A practice uniquely designed for pregnancy, Prenatal Yoga can help build physical and emotional strength for moms-to-be and their growing baby. Positive effects begin in the antepartum period and extend through the time of delivery and beyond. These effects can shape the entire pregnancy experience helping the mother become more in control of her body and mind.
Traditionally, the term yoga is derived from the Sanskrit term “yuj”, which can be translated as “union” or “connection”. Prenatal Yoga strives to deepen the connection of the mom-baby dyad by bringing about a conscious awareness of the processes interconnecting the two. Just as the food and nutrition you consume influences the growth and development of your baby, the things you feed your mind are also of paramount importance to this developing new life. Prenatal Yoga helps channel a positive, healthy, life-force energy that can flow freely between mom and baby.
The physical effects of Prenatal Yoga begin by rendering the mother more resilient throughout pregnancy, and ends with facilitating a smooth delivery and postpartum recovery. Stretching focuses largely on strengthening the back and pelvic floor muscles, which can alleviate the all-too-common back pains in pregnancy, while a strong and limber body aids with labor and allows for more effective pushing during delivery.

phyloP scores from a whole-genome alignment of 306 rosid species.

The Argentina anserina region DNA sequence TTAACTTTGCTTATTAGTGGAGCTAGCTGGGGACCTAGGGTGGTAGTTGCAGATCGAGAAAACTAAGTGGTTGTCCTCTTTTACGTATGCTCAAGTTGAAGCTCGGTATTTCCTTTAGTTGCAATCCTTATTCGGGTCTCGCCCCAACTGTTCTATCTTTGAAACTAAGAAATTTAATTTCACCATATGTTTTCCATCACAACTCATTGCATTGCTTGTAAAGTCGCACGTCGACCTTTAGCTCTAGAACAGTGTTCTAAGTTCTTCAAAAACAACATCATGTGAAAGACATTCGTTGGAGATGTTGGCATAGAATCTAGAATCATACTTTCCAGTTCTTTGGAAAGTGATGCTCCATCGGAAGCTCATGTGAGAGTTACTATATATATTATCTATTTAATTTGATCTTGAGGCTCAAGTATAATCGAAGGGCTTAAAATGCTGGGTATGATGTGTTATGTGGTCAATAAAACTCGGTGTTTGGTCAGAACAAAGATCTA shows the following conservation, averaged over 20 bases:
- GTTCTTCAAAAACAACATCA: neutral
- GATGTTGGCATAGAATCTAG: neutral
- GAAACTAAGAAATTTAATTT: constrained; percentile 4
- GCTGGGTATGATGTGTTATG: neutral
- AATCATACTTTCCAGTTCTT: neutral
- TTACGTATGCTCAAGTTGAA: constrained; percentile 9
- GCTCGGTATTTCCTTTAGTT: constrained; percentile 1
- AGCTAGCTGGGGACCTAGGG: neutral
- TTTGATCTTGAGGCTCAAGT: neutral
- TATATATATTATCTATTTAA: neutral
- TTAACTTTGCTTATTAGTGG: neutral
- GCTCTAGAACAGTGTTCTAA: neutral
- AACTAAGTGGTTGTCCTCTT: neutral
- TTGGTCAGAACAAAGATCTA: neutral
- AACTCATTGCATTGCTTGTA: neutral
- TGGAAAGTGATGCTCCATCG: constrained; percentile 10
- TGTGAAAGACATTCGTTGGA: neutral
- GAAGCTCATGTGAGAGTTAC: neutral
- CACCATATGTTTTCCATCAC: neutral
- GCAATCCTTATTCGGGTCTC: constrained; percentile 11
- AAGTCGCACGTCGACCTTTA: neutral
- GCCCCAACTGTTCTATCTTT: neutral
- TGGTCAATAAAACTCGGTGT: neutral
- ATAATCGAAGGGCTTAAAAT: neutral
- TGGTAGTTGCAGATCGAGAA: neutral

A study published in 2012 in the medical journal Preventative Medicine determined that a regular, physical yoga practice during pregnancy can decrease the risks of gestational diabetes, helps lower blood pressure and decreases the risk of having a low-birth weight baby. The MayoClinic also published studies demonstrating Prenatal Yoga can improve sleep and decrease nausea throughout pregnancy.
The breathing aspects of Prenatal Yoga, also known as Pranayama, can help bring peace and clarity to the mind, decreasing the amount of stress hormones being produced in the body. Studies have shown a Prenatal Yoga practice can alleviate anxiety and reduce the risks of depression and post-partum depression.
Having a yoga practice provides a safe, quiet space for mom to bond with her unborn child, which can improve the mother-baby relationship well into the child’s life. Though the physical practice may not be appropriate for all expecting mothers, such as those at risk for preterm labor, the meditative and breathing aspects of yoga make it an accessible practice to all those seeking its benefits.